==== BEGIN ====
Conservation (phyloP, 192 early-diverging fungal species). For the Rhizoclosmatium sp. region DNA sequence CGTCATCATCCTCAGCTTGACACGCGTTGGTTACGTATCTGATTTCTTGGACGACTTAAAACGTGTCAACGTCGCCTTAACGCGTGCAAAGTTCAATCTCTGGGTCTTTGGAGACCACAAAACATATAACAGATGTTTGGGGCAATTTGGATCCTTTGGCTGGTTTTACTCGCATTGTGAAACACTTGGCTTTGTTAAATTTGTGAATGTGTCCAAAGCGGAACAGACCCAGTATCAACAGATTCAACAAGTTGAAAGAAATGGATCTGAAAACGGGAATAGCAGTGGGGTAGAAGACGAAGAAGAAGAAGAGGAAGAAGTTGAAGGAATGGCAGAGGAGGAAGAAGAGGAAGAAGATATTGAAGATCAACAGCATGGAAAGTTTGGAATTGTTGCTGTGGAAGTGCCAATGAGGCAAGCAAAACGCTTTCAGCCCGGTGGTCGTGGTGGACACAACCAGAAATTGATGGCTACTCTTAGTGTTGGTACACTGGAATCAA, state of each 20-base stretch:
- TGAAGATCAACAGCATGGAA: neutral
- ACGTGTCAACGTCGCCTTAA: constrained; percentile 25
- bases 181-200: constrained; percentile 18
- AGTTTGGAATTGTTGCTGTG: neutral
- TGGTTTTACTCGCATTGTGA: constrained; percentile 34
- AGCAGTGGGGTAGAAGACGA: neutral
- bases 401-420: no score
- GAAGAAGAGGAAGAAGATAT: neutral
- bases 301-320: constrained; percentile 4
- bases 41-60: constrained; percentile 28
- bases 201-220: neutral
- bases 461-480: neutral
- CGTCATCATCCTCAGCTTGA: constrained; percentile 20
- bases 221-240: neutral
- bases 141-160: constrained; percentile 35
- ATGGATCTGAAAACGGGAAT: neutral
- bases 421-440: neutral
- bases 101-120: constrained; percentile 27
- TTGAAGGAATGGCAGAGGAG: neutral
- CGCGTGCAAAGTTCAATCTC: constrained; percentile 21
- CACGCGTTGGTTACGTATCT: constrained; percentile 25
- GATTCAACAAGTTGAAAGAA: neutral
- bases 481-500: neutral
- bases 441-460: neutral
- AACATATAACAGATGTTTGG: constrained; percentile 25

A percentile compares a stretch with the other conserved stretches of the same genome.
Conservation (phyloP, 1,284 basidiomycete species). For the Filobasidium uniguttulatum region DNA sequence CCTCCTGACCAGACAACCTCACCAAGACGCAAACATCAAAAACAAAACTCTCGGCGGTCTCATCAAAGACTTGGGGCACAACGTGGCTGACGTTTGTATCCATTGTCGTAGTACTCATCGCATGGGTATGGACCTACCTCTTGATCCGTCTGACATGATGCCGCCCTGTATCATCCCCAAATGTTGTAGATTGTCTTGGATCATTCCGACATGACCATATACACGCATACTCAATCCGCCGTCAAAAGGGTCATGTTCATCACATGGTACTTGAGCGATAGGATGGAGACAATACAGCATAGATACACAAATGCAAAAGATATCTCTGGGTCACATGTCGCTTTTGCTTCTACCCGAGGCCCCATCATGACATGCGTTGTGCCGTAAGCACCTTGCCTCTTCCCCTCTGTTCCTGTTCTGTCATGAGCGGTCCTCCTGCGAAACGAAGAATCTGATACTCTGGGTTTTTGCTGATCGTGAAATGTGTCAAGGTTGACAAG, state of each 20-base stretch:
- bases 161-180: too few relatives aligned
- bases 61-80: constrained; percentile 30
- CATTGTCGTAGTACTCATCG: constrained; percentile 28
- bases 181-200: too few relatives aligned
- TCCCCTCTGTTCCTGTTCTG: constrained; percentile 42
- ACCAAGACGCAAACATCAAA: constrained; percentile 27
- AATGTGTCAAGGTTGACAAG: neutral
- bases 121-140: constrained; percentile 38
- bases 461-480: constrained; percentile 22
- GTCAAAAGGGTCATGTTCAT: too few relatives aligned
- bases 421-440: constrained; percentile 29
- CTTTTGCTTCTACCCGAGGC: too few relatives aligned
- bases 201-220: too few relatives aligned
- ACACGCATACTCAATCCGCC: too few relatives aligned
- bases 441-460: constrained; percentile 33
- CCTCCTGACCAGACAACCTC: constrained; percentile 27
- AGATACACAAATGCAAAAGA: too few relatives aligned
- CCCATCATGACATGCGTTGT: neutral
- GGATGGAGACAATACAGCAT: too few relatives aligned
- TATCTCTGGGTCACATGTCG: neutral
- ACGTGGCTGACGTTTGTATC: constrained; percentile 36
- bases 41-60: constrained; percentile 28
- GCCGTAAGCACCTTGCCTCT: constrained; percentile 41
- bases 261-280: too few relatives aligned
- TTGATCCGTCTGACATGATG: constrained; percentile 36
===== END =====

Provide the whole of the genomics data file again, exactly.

Conservation (phyloP, 192 early-diverging fungal species). For the Rhizoclosmatium sp. region DNA sequence CGTCATCATCCTCAGCTTGACACGCGTTGGTTACGTATCTGATTTCTTGGACGACTTAAAACGTGTCAACGTCGCCTTAACGCGTGCAAAGTTCAATCTCTGGGTCTTTGGAGACCACAAAACATATAACAGATGTTTGGGGCAATTTGGATCCTTTGGCTGGTTTTACTCGCATTGTGAAACACTTGGCTTTGTTAAATTTGTGAATGTGTCCAAAGCGGAACAGACCCAGTATCAACAGATTCAACAAGTTGAAAGAAATGGATCTGAAAACGGGAATAGCAGTGGGGTAGAAGACGAAGAAGAAGAAGAGGAAGAAGTTGAAGGAATGGCAGAGGAGGAAGAAGAGGAAGAAGATATTGAAGATCAACAGCATGGAAAGTTTGGAATTGTTGCTGTGGAAGTGCCAATGAGGCAAGCAAAACGCTTTCAGCCCGGTGGTCGTGGTGGACACAACCAGAAATTGATGGCTACTCTTAGTGTTGGTACACTGGAATCAA, state of each 20-base stretch:
- TGAAGATCAACAGCATGGAA: neutral
- ACGTGTCAACGTCGCCTTAA: constrained; percentile 25
- bases 181-200: constrained; percentile 18
- AGTTTGGAATTGTTGCTGTG: neutral
- TGGTTTTACTCGCATTGTGA: constrained; percentile 34
- AGCAGTGGGGTAGAAGACGA: neutral
- bases 401-420: no score
- GAAGAAGAGGAAGAAGATAT: neutral
- bases 301-320: constrained; percentile 4
- bases 41-60: constrained; percentile 28
- bases 201-220: neutral
- bases 461-480: neutral
- CGTCATCATCCTCAGCTTGA: constrained; percentile 20
- bases 221-240: neutral
- bases 141-160: constrained; percentile 35
- ATGGATCTGAAAACGGGAAT: neutral
- bases 421-440: neutral
- bases 101-120: constrained; percentile 27
- TTGAAGGAATGGCAGAGGAG: neutral
- CGCGTGCAAAGTTCAATCTC: constrained; percentile 21
- CACGCGTTGGTTACGTATCT: constrained; percentile 25
- GATTCAACAAGTTGAAAGAA: neutral
- bases 481-500: neutral
- bases 441-460: neutral
- AACATATAACAGATGTTTGG: constrained; percentile 25

A percentile compares a stretch with the other conserved stretches of the same genome.
Conservation (phyloP, 1,284 basidiomycete species). For the Filobasidium uniguttulatum region DNA sequence CCTCCTGACCAGACAACCTCACCAAGACGCAAACATCAAAAACAAAACTCTCGGCGGTCTCATCAAAGACTTGGGGCACAACGTGGCTGACGTTTGTATCCATTGTCGTAGTACTCATCGCATGGGTATGGACCTACCTCTTGATCCGTCTGACATGATGCCGCCCTGTATCATCCCCAAATGTTGTAGATTGTCTTGGATCATTCCGACATGACCATATACACGCATACTCAATCCGCCGTCAAAAGGGTCATGTTCATCACATGGTACTTGAGCGATAGGATGGAGACAATACAGCATAGATACACAAATGCAAAAGATATCTCTGGGTCACATGTCGCTTTTGCTTCTACCCGAGGCCCCATCATGACATGCGTTGTGCCGTAAGCACCTTGCCTCTTCCCCTCTGTTCCTGTTCTGTCATGAGCGGTCCTCCTGCGAAACGAAGAATCTGATACTCTGGGTTTTTGCTGATCGTGAAATGTGTCAAGGTTGACAAG, state of each 20-base stretch:
- bases 161-180: too few relatives aligned
- bases 61-80: constrained; percentile 30
- CATTGTCGTAGTACTCATCG: constrained; percentile 28
- bases 181-200: too few relatives aligned
- TCCCCTCTGTTCCTGTTCTG: constrained; percentile 42
- ACCAAGACGCAAACATCAAA: constrained; percentile 27
- AATGTGTCAAGGTTGACAAG: neutral
- bases 121-140: constrained; percentile 38
- bases 461-480: constrained; percentile 22
- GTCAAAAGGGTCATGTTCAT: too few relatives aligned
- bases 421-440: constrained; percentile 29
- CTTTTGCTTCTACCCGAGGC: too few relatives aligned
- bases 201-220: too few relatives aligned
- ACACGCATACTCAATCCGCC: too few relatives aligned
- bases 441-460: constrained; percentile 33
- CCTCCTGACCAGACAACCTC: constrained; percentile 27
- AGATACACAAATGCAAAAGA: too few relatives aligned
- CCCATCATGACATGCGTTGT: neutral
- GGATGGAGACAATACAGCAT: too few relatives aligned
- TATCTCTGGGTCACATGTCG: neutral
- ACGTGGCTGACGTTTGTATC: constrained; percentile 36
- bases 41-60: constrained; percentile 28
- GCCGTAAGCACCTTGCCTCT: constrained; percentile 41
- bases 261-280: too few relatives aligned
- TTGATCCGTCTGACATGATG: constrained; percentile 36